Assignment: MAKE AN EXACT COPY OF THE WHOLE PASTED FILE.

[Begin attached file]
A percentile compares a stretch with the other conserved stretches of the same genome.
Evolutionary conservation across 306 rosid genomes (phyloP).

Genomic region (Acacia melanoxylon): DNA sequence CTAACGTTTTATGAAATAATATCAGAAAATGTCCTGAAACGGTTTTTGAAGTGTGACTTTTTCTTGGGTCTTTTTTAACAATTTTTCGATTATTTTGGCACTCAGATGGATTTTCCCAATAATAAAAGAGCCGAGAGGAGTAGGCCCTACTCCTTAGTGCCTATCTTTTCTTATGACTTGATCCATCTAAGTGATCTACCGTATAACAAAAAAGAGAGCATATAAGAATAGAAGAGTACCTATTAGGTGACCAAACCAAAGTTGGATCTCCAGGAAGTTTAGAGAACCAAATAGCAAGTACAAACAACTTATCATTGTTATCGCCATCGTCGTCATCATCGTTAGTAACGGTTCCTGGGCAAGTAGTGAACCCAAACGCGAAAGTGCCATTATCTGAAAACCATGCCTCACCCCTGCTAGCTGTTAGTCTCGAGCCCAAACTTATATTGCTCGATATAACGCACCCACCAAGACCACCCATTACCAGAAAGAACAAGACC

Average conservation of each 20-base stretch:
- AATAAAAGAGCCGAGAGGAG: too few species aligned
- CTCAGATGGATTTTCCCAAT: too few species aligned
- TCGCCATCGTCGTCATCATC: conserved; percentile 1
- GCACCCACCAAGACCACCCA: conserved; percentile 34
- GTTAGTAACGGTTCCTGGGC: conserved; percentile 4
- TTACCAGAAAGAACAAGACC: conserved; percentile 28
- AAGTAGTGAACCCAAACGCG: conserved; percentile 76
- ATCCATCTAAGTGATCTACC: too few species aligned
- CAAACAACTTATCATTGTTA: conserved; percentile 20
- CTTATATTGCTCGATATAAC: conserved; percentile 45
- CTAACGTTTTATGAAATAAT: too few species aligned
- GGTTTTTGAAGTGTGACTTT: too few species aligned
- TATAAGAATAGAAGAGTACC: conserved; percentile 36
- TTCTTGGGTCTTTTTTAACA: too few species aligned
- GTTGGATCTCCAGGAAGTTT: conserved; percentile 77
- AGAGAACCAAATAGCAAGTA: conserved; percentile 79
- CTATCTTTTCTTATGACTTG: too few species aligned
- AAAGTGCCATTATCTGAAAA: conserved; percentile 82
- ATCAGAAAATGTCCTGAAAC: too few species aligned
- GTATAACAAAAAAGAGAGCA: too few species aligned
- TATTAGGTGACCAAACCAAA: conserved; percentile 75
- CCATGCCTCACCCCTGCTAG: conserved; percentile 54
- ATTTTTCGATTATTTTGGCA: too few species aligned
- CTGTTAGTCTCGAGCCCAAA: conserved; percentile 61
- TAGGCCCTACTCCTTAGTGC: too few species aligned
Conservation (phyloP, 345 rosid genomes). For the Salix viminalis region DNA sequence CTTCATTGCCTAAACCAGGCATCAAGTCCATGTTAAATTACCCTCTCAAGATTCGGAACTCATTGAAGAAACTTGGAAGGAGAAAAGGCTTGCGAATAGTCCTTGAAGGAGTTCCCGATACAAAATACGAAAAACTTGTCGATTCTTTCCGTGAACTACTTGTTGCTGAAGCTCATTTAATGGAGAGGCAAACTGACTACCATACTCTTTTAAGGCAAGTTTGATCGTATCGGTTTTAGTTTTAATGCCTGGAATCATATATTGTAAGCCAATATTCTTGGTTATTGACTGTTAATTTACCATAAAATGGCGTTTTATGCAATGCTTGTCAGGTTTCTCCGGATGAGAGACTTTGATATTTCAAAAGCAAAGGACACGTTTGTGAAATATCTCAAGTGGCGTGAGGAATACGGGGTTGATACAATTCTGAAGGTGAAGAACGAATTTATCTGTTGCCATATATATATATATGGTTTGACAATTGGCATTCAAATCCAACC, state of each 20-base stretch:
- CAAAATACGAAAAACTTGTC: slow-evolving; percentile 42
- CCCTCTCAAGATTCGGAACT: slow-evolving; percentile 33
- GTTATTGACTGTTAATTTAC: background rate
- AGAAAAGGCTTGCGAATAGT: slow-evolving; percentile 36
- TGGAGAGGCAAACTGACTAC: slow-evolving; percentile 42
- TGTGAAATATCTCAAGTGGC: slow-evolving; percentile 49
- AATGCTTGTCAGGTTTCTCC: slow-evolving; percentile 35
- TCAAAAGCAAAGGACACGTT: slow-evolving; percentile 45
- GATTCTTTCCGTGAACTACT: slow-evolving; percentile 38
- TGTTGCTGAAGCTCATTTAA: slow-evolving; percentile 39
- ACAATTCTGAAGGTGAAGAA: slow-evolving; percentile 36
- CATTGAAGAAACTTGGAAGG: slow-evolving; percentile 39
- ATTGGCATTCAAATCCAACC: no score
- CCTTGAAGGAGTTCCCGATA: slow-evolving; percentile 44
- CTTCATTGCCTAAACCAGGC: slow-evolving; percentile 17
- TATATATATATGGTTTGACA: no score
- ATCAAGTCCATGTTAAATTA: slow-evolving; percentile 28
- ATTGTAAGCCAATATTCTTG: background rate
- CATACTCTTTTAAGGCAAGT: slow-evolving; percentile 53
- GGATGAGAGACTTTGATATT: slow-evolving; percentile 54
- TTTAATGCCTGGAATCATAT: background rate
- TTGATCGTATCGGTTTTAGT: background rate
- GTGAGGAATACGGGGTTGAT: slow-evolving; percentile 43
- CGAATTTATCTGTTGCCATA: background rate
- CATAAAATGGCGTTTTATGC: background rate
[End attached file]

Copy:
A percentile compares a stretch with the other conserved stretches of the same genome.
Evolutionary conservation across 306 rosid genomes (phyloP).

Genomic region (Acacia melanoxylon): DNA sequence CTAACGTTTTATGAAATAATATCAGAAAATGTCCTGAAACGGTTTTTGAAGTGTGACTTTTTCTTGGGTCTTTTTTAACAATTTTTCGATTATTTTGGCACTCAGATGGATTTTCCCAATAATAAAAGAGCCGAGAGGAGTAGGCCCTACTCCTTAGTGCCTATCTTTTCTTATGACTTGATCCATCTAAGTGATCTACCGTATAACAAAAAAGAGAGCATATAAGAATAGAAGAGTACCTATTAGGTGACCAAACCAAAGTTGGATCTCCAGGAAGTTTAGAGAACCAAATAGCAAGTACAAACAACTTATCATTGTTATCGCCATCGTCGTCATCATCGTTAGTAACGGTTCCTGGGCAAGTAGTGAACCCAAACGCGAAAGTGCCATTATCTGAAAACCATGCCTCACCCCTGCTAGCTGTTAGTCTCGAGCCCAAACTTATATTGCTCGATATAACGCACCCACCAAGACCACCCATTACCAGAAAGAACAAGACC

Average conservation of each 20-base stretch:
- AATAAAAGAGCCGAGAGGAG: too few species aligned
- CTCAGATGGATTTTCCCAAT: too few species aligned
- TCGCCATCGTCGTCATCATC: conserved; percentile 1
- GCACCCACCAAGACCACCCA: conserved; percentile 34
- GTTAGTAACGGTTCCTGGGC: conserved; percentile 4
- TTACCAGAAAGAACAAGACC: conserved; percentile 28
- AAGTAGTGAACCCAAACGCG: conserved; percentile 76
- ATCCATCTAAGTGATCTACC: too few species aligned
- CAAACAACTTATCATTGTTA: conserved; percentile 20
- CTTATATTGCTCGATATAAC: conserved; percentile 45
- CTAACGTTTTATGAAATAAT: too few species aligned
- GGTTTTTGAAGTGTGACTTT: too few species aligned
- TATAAGAATAGAAGAGTACC: conserved; percentile 36
- TTCTTGGGTCTTTTTTAACA: too few species aligned
- GTTGGATCTCCAGGAAGTTT: conserved; percentile 77
- AGAGAACCAAATAGCAAGTA: conserved; percentile 79
- CTATCTTTTCTTATGACTTG: too few species aligned
- AAAGTGCCATTATCTGAAAA: conserved; percentile 82
- ATCAGAAAATGTCCTGAAAC: too few species aligned
- GTATAACAAAAAAGAGAGCA: too few species aligned
- TATTAGGTGACCAAACCAAA: conserved; percentile 75
- CCATGCCTCACCCCTGCTAG: conserved; percentile 54
- ATTTTTCGATTATTTTGGCA: too few species aligned
- CTGTTAGTCTCGAGCCCAAA: conserved; percentile 61
- TAGGCCCTACTCCTTAGTGC: too few species aligned
Conservation (phyloP, 345 rosid genomes). For the Salix viminalis region DNA sequence CTTCATTGCCTAAACCAGGCATCAAGTCCATGTTAAATTACCCTCTCAAGATTCGGAACTCATTGAAGAAACTTGGAAGGAGAAAAGGCTTGCGAATAGTCCTTGAAGGAGTTCCCGATACAAAATACGAAAAACTTGTCGATTCTTTCCGTGAACTACTTGTTGCTGAAGCTCATTTAATGGAGAGGCAAACTGACTACCATACTCTTTTAAGGCAAGTTTGATCGTATCGGTTTTAGTTTTAATGCCTGGAATCATATATTGTAAGCCAATATTCTTGGTTATTGACTGTTAATTTACCATAAAATGGCGTTTTATGCAATGCTTGTCAGGTTTCTCCGGATGAGAGACTTTGATATTTCAAAAGCAAAGGACACGTTTGTGAAATATCTCAAGTGGCGTGAGGAATACGGGGTTGATACAATTCTGAAGGTGAAGAACGAATTTATCTGTTGCCATATATATATATATGGTTTGACAATTGGCATTCAAATCCAACC, state of each 20-base stretch:
- CAAAATACGAAAAACTTGTC: slow-evolving; percentile 42
- CCCTCTCAAGATTCGGAACT: slow-evolving; percentile 33
- GTTATTGACTGTTAATTTAC: background rate
- AGAAAAGGCTTGCGAATAGT: slow-evolving; percentile 36
- TGGAGAGGCAAACTGACTAC: slow-evolving; percentile 42
- TGTGAAATATCTCAAGTGGC: slow-evolving; percentile 49
- AATGCTTGTCAGGTTTCTCC: slow-evolving; percentile 35
- TCAAAAGCAAAGGACACGTT: slow-evolving; percentile 45
- GATTCTTTCCGTGAACTACT: slow-evolving; percentile 38
- TGTTGCTGAAGCTCATTTAA: slow-evolving; percentile 39
- ACAATTCTGAAGGTGAAGAA: slow-evolving; percentile 36
- CATTGAAGAAACTTGGAAGG: slow-evolving; percentile 39
- ATTGGCATTCAAATCCAACC: no score
- CCTTGAAGGAGTTCCCGATA: slow-evolving; percentile 44
- CTTCATTGCCTAAACCAGGC: slow-evolving; percentile 17
- TATATATATATGGTTTGACA: no score
- ATCAAGTCCATGTTAAATTA: slow-evolving; percentile 28
- ATTGTAAGCCAATATTCTTG: background rate
- CATACTCTTTTAAGGCAAGT: slow-evolving; percentile 53
- GGATGAGAGACTTTGATATT: slow-evolving; percentile 54
- TTTAATGCCTGGAATCATAT: background rate
- TTGATCGTATCGGTTTTAGT: background rate
- GTGAGGAATACGGGGTTGAT: slow-evolving; percentile 43
- CGAATTTATCTGTTGCCATA: background rate
- CATAAAATGGCGTTTTATGC: background rate